Science of the perfect chocolate-chip cookie

J. Kenji Lopez-Alt, chief creative officer for Serious Eats, delved very, very deep into the science of making the perfect chocolate chip cookie. He's got a very specific definition of "perfect" ("...Barely crisp around the edges with a buttery, toffee-like crunch that transitions into a chewy, moist center that bends like caramel, rich with butter and big pockets of melted chocolate... with crackly, craggy tops and the complex aroma of butterscotch...that elusive perfect balance between sweet and salty").

But the food science in his piece is deep and fascinating, and provides a kind of road-map for any definition of cookie-perfection. If you've ever wondered about the chemistry of eggs, sugars, flours, rising agents and butter, and how they interact with mixing, cooking, "resting" and cooling, this is pretty much the ultimate, definitive guide thereto. I also defy you to read this without developing a craving for chocolate chip cookies. Read the rest

Boing Boing Wake Up Cake, revisited

Photo: Stefan E. Jones

Boing Boing reader Stefan Jones shares a photo of the "Boing Boing Wake Up Cake" recipe from "internet chef" Tyler Capps.

"There's no better way to start the work week than a chocolate/coffee cheesecake with chocolate covered coffee beans on top," Stefan says. "I followed the 'Wakeup Cake' recipe from Boing Boing to make six of them for my co-workers."

Woohoo! We aren't kidding about the Boing Boing part. Read the rest

HOWTO make pixelated cookies

Back in 2011, Love Making in the Kitchen created some smashing pixelated Zelda cookies, using the method documented in this video. Read the rest

How to make Superman "S" bread

Clark Kent fanboy bread, by Chris-Rachael Oseland.

Geek cook Chris-Rachael Oseland of has come up with another awesome nerd-themed recipe: bread that displays the Superman "S" symbol, just like Clark Kent would eat for his hero sandwich. The end result looks super fun and cute, but the process of making the multi-layered, colored bread is really interesting, too. I can imagine making other special-occasion breads in the same way.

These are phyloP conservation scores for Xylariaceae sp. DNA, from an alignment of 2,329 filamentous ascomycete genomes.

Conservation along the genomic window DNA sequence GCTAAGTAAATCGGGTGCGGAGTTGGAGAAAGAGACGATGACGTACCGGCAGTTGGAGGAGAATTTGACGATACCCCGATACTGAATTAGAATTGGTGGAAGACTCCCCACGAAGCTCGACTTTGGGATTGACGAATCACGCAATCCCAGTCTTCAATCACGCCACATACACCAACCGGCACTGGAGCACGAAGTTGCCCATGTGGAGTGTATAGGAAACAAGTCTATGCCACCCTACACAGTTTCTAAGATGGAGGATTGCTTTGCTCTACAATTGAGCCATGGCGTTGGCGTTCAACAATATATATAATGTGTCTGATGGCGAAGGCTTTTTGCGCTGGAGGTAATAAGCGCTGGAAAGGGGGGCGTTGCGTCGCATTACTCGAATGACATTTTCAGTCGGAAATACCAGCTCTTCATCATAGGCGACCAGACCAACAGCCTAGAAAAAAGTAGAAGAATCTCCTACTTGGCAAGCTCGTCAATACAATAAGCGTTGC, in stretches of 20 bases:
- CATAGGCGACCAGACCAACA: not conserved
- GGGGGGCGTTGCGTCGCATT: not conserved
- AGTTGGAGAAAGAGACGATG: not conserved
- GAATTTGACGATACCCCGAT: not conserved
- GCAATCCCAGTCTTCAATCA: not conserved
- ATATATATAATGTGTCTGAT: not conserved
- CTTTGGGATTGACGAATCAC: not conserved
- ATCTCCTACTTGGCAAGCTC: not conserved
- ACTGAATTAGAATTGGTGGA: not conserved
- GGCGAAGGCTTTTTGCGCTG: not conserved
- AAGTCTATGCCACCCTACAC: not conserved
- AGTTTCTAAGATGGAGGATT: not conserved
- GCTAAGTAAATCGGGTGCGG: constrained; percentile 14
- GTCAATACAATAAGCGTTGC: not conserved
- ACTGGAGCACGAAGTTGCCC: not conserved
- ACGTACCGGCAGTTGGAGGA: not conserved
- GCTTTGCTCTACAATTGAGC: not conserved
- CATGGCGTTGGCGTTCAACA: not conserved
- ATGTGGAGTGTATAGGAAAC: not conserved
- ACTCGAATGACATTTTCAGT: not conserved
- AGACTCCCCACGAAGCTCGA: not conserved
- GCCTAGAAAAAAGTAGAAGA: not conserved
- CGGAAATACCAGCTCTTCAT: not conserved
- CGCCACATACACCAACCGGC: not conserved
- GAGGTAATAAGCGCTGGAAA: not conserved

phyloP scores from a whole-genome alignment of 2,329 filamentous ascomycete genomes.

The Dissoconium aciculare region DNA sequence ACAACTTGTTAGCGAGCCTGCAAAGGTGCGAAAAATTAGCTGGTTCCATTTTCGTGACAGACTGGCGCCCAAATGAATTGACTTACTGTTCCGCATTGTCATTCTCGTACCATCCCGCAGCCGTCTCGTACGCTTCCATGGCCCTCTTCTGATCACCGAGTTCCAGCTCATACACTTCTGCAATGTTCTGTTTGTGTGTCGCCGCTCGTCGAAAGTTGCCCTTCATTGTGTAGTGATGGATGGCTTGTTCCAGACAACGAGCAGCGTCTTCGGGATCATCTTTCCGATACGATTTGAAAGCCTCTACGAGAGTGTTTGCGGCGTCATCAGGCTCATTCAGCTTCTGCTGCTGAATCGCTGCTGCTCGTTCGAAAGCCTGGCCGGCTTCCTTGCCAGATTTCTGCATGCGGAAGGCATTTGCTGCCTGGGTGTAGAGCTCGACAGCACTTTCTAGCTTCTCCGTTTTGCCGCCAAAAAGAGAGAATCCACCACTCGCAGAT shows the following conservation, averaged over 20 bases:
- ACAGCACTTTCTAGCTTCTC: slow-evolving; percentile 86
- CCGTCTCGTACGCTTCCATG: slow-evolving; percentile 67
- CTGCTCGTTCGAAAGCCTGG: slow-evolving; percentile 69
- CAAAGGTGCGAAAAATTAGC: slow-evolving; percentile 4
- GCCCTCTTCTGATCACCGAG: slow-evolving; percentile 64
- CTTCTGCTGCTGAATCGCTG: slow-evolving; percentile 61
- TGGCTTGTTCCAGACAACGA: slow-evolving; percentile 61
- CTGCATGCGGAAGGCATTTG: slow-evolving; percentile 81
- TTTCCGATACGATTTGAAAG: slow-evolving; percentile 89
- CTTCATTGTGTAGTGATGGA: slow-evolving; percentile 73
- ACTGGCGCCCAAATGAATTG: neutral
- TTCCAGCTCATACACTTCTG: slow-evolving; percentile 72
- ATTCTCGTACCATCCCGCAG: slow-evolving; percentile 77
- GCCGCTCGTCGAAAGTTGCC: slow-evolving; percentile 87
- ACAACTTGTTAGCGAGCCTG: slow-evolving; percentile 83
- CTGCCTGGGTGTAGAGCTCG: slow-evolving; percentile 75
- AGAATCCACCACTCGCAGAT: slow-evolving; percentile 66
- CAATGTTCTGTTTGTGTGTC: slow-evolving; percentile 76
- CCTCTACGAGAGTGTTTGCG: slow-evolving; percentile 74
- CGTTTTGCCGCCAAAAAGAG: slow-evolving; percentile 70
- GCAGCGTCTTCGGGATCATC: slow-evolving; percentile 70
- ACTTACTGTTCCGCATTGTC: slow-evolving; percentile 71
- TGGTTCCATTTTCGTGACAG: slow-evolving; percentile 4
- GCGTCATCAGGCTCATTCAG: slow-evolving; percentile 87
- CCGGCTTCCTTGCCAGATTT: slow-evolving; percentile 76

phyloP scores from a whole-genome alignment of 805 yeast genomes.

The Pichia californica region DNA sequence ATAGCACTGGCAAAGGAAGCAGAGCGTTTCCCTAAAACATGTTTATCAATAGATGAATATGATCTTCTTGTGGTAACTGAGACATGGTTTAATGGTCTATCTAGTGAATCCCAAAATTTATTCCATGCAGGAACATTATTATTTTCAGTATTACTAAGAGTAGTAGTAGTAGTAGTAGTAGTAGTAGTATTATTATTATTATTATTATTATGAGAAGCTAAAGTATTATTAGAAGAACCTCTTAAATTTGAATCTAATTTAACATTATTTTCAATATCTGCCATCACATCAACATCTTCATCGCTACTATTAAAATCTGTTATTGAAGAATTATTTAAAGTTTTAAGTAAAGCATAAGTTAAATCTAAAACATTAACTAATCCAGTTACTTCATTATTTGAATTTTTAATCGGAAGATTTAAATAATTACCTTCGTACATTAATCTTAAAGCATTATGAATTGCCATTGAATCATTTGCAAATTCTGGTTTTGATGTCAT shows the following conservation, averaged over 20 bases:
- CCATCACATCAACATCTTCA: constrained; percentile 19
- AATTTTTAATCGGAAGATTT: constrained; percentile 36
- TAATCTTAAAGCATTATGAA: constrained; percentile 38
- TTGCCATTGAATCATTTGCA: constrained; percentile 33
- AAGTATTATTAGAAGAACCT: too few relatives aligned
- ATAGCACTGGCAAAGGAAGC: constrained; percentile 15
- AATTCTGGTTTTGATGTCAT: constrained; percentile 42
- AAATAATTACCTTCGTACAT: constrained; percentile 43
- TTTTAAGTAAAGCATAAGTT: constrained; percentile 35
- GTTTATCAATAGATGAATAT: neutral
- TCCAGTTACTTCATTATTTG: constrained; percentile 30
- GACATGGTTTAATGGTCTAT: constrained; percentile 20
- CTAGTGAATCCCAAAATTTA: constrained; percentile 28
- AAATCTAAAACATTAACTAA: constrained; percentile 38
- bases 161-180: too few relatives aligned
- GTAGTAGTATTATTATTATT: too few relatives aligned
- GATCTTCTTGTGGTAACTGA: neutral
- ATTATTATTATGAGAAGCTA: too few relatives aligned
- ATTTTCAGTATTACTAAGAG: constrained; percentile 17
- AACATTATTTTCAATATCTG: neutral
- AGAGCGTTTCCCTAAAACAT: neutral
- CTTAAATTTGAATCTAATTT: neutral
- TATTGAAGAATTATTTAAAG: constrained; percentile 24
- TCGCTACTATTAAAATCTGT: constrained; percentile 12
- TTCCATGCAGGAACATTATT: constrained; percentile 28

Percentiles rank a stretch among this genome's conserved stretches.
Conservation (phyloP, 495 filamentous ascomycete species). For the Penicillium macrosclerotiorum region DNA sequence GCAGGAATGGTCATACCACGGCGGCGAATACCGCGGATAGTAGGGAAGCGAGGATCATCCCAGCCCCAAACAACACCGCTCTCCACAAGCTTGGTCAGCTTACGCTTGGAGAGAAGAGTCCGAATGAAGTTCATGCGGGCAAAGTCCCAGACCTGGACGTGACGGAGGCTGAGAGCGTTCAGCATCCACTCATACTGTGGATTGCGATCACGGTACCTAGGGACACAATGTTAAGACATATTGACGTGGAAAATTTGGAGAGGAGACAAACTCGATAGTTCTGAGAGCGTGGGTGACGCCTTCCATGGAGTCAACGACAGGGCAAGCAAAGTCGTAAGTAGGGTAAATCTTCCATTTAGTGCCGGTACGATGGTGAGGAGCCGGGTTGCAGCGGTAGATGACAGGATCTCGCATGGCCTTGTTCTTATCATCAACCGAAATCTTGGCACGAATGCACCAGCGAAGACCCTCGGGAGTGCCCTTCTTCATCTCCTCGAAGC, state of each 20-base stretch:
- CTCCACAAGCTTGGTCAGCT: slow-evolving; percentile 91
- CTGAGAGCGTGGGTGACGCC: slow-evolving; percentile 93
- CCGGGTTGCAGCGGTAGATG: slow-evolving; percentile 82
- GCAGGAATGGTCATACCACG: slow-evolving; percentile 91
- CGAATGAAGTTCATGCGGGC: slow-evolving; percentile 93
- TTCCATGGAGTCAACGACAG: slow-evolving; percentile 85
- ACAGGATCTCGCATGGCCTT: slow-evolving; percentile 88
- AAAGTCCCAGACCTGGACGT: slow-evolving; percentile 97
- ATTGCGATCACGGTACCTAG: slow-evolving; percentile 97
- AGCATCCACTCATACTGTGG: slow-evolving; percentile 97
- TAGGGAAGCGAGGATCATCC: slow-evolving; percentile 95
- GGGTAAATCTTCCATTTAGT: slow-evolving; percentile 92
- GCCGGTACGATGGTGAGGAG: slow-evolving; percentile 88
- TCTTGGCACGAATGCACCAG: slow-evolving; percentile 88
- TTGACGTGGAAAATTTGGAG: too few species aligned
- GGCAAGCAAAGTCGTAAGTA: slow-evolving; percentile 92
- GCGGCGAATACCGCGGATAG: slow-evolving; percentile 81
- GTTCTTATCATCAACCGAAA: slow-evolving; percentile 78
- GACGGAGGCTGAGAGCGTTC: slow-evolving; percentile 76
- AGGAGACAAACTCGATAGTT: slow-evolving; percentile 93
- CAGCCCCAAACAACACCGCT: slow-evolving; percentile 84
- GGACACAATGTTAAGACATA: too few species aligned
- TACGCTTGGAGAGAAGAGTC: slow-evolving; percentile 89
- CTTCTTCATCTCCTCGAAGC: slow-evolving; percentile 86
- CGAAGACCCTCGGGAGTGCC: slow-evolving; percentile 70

Previously on Boing Boing: "Sci-fi bread recipes: Sandworm loaf from Dune, and Alien xenomorph pretzel eggs."

(via Boing Boing Facebook) Read the rest

Use Instagram to reverse engineer food

Leo Kent of Humans Invent writes about a new free service in Sweden that uses Instagram to find out how to make Asian food.

Ask CT Food is a new service people can use through Instagram to find out the ingredients and methods of cooking Asian food. If you’re at a restaurant and want to know how to make the Sushi that you’re about to eat, you can take a photo of the dish and CT Food will tell you how. We will then see the picture and, based on what the question is, reply as quickly as possible Luong Lu, who, along with co-creative Farnaz Sajadi and web developer Nikola Romcevic, created this concept for CT Food, says, “It is a very personal, almost 24/7 customer service right in your pocket. Everytime you have a question about an Asian dish at a restaurant you just snap a picture and then put in our username @askctfood. We will then see the picture and, based on what the question is, reply as quickly as possible.”

Reverse engineering the food in front of you Read the rest

HOWTO make homemade "Cadbury's Easter creme" eggs

Ashley Rodriguez has tweaked a recipe for homemade "Cadbury's" Easter creme eggs from Instructables user Scoochmaroo and published it. The store-bought version of these glop-filled chocolate eggs always seem like a good idea until they get halfway down my oesophagus (whereupon they try to reverse direction); who knows, maybe a "small batch" homemade one with less HFCS and plutonium* will continue to reward ingestion all the way to my digestive tract's terminus.

½ cup Lyle’s golden syrup 6 tablespoons butter, softened ½ teaspoon salt 3 drops orange blossom water (optional) 1 vanilla bean, seeds removed (optional) 1 teaspoon vanilla 3 cup powdered sugar ¼ to ½ teaspoon yellow food coloring 12 ounces dark chocolate, chopped (or 1 bag bittersweet chocolate chips)

Homemade Cadbury Creme Eggs (via Lifehacker)

*Or whatever Cadbury's uses to attain that "Holy shitting Cthulhu, what have I just swallowed?" sensation Read the rest

Candy Corn on the cob

An Instructable exists for this. It must be made. Alaskantomboy writes, in the prelude:

I experimented with fondant first, that was completely unsuccessful. Then I though of gluing it together with caramel (since I had a fresh bag of that around too). Too messy and too hard. Then, another light bulb went off.....cookie dough! Sugar cookie dough works perfectly (don't attempt with chocolate chip dough, the chips just get in the way and jeopardize structural integrity). It only took about 4 minutes to assemble and looked authentic.

Vegans: it can be done vegan.

(Photo: alaskantomboy. Thanks, Tara McGinley!) Read the rest

The history and science of meringue, from a new book by Linda K. Jackson and Jennifer Evans Gardner